Why do we seem to ache more in the winter? Edinburgh seems to be full of back pains, shoulder aches, neck pain, more headaches and other maladies over the winter time. Why? I offer some possibilities below…
Lack of Vitamin D
It’s been suggested that due to there being less sunlight in the winter Vitamin D levels decline leading to hormonal imbalances and more pain. Oily fish are a good source of Vitamin D, but apart from mushrooms it’s rare to find Vitamin D in vegetables and there’s none in fruits, so vegetarians may need to consider supplementation.
In the cold blood is diverted away from muscles to keep your core body temperature up. As the muscles cool they may tense and shorten, leading to stiffness and an increased risk of aching.
Lack of Movement
Most people are less active in the winter, leading to lack of blood flow, which in turn causes muscles to tighten and joints to stiffen and more pain. So get up and move! Even if it’s just some light exercising indoors.
Many people are conscious of drinking plenty in the warmer summer months – maybe this applies less in Edinburgh. 🙂 But they drink less in the winter, potentially leading to relative dehydration, which in turn can lead to your body not processing and eliminating toxins as easily. This build up makes you more likely to ache. So… drink more water!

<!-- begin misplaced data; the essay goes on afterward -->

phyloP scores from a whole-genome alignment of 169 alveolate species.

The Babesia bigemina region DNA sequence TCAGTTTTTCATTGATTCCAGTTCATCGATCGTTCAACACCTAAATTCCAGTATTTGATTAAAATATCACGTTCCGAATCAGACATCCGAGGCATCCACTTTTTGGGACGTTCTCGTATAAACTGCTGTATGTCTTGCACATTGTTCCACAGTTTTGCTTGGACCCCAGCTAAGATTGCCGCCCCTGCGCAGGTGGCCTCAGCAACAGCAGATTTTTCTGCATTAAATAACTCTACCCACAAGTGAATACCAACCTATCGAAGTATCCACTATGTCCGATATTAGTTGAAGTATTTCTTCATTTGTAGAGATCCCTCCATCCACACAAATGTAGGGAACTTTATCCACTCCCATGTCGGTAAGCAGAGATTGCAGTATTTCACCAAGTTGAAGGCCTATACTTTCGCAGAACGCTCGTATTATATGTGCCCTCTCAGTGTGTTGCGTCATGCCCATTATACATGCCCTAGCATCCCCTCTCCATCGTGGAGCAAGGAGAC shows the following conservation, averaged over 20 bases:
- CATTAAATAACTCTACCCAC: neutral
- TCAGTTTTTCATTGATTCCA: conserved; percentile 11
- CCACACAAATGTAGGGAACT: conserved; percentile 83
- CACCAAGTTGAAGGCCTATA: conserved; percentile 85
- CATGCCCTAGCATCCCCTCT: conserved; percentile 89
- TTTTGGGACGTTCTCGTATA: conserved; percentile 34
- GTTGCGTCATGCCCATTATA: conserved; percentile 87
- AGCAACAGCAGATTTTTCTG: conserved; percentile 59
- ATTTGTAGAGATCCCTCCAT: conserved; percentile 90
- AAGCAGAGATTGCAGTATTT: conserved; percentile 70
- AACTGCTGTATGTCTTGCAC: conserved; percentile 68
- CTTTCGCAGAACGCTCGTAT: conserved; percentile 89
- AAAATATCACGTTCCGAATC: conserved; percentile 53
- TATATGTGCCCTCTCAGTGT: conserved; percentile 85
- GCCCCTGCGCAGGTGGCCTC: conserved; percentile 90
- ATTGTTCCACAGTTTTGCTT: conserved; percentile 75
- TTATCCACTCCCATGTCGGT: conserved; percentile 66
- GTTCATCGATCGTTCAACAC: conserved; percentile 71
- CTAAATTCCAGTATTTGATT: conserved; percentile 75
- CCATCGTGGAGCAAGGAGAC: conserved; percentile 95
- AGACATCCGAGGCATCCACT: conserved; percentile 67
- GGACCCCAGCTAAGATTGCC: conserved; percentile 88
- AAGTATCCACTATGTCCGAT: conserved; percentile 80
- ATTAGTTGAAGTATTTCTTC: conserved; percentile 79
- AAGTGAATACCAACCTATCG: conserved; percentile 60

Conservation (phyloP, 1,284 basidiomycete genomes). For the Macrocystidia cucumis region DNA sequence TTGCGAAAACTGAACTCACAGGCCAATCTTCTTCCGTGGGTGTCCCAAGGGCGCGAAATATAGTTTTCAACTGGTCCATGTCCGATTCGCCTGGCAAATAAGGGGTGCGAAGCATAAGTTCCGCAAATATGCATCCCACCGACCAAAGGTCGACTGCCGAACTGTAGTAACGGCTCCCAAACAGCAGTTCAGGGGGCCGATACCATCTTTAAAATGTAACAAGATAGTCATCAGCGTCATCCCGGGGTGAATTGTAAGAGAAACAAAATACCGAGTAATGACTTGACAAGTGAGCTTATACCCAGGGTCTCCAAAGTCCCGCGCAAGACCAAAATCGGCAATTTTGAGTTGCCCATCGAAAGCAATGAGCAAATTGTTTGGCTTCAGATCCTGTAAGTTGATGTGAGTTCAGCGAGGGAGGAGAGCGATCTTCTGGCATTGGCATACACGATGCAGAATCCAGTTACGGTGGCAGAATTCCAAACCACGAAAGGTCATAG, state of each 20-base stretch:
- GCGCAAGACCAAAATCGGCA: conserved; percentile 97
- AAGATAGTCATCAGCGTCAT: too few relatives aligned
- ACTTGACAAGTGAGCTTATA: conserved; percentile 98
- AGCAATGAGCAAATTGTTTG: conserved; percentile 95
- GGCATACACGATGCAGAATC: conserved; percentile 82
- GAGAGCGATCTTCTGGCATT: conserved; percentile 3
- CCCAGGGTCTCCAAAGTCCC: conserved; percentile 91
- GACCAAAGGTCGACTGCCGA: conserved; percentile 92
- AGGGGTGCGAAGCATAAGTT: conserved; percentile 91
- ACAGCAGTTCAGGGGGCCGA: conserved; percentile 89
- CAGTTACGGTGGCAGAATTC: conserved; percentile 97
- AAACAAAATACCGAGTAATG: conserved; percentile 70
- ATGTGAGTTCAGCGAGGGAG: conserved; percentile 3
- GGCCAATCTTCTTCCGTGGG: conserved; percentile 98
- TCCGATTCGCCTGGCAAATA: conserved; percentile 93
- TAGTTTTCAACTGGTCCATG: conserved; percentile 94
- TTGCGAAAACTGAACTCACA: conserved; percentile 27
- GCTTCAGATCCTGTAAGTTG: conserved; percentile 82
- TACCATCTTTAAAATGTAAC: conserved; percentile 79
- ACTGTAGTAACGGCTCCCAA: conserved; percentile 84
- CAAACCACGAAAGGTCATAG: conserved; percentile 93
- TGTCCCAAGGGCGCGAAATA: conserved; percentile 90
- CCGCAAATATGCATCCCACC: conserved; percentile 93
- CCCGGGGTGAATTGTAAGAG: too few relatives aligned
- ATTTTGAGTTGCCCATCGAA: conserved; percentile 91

Coughs and Colds
There are more viruses around in the winter leading to coughs and colds. A viral infection in itself tends to lead to aches and pain, never mind the strain of a racking cough.
Walking in Icy Conditions
Most people tense up walking on ice and snow. This leads to more muscle tension and aches and pain. So, when you come in from the cold, get warm, lie down and do some stretching to return those muscles to their normal healthy length. And of course, wear shoes with decent grips – possibly even invest in a pair of ice grippers to go over your shoes.
If you can think of any other causes of aches and pains in the winter, please share them!